Theories about branding can now mature to the next level and look at physiological drivers — not just words and ideas. The brand behavior question is an interesting one. One revolutionary idea from brain research, and biology, is that wall the consumption and commercial behavior has a very, very old basis in basic the basic biological drives similar to all animals.
So humans don’t just buy stuff for reasons mainly perceived and talked/thought about in our conscious brains – but for very fundamental biological and survival instincts.
Survival is much less of problem now than it was when out brains were evolving — but those drives are still there. Much of what is labeled “irrational” is merely behavioral instincts and survival skills and coping behaviors that were very valuable eons, otherwise they wouldn’t have been passed along, ago but are (much) less so now.
So what behavior do we have? It appears we have more selection of branded products and the payment of more money.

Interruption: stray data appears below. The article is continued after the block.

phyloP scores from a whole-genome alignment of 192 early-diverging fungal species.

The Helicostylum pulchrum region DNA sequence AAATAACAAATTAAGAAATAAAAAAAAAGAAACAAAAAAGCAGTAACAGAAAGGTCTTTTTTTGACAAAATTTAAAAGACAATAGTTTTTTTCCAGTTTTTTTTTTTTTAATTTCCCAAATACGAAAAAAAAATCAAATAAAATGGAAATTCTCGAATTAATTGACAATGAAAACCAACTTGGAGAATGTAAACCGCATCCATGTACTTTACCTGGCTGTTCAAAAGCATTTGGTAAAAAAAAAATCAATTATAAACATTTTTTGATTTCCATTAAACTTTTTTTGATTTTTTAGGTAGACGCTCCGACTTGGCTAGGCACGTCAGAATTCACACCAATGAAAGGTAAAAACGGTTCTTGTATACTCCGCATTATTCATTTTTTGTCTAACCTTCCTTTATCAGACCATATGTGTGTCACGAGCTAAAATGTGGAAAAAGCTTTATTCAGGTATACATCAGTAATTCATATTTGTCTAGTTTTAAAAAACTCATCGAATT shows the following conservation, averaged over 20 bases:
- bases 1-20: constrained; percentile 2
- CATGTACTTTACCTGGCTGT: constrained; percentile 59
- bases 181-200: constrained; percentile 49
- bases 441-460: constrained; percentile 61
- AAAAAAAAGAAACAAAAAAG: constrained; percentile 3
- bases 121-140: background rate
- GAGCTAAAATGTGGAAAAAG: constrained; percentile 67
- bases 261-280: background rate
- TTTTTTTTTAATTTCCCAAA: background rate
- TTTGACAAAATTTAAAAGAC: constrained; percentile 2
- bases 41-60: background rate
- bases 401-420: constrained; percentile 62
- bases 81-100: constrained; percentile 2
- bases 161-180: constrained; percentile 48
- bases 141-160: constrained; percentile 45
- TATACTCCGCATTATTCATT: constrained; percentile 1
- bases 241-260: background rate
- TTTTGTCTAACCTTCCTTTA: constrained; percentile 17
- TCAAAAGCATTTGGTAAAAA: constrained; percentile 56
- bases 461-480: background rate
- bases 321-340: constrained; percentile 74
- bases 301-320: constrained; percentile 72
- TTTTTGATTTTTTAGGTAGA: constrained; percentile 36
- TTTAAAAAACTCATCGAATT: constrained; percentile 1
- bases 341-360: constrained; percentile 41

So we have selective getting behavior based mainly on some visual cues – the idea of branding started with logos mainly. I read that Woolworth’s revolutionized retailing buy putting objects on a red cloth. Red is a strong visual cue for humans. Color of blood for one thing!
There are also self-reported warm fuzzy feelings about brands — but we don’t know where in the causal chain those lie. Are they causal or just correlated?
Selective getting of objects in the environment would favor things that contribute to better reproduction, by definition. Better reproduction (more and wealthier kids and grandkids) is served by the basic biological drives and “survival circuits.”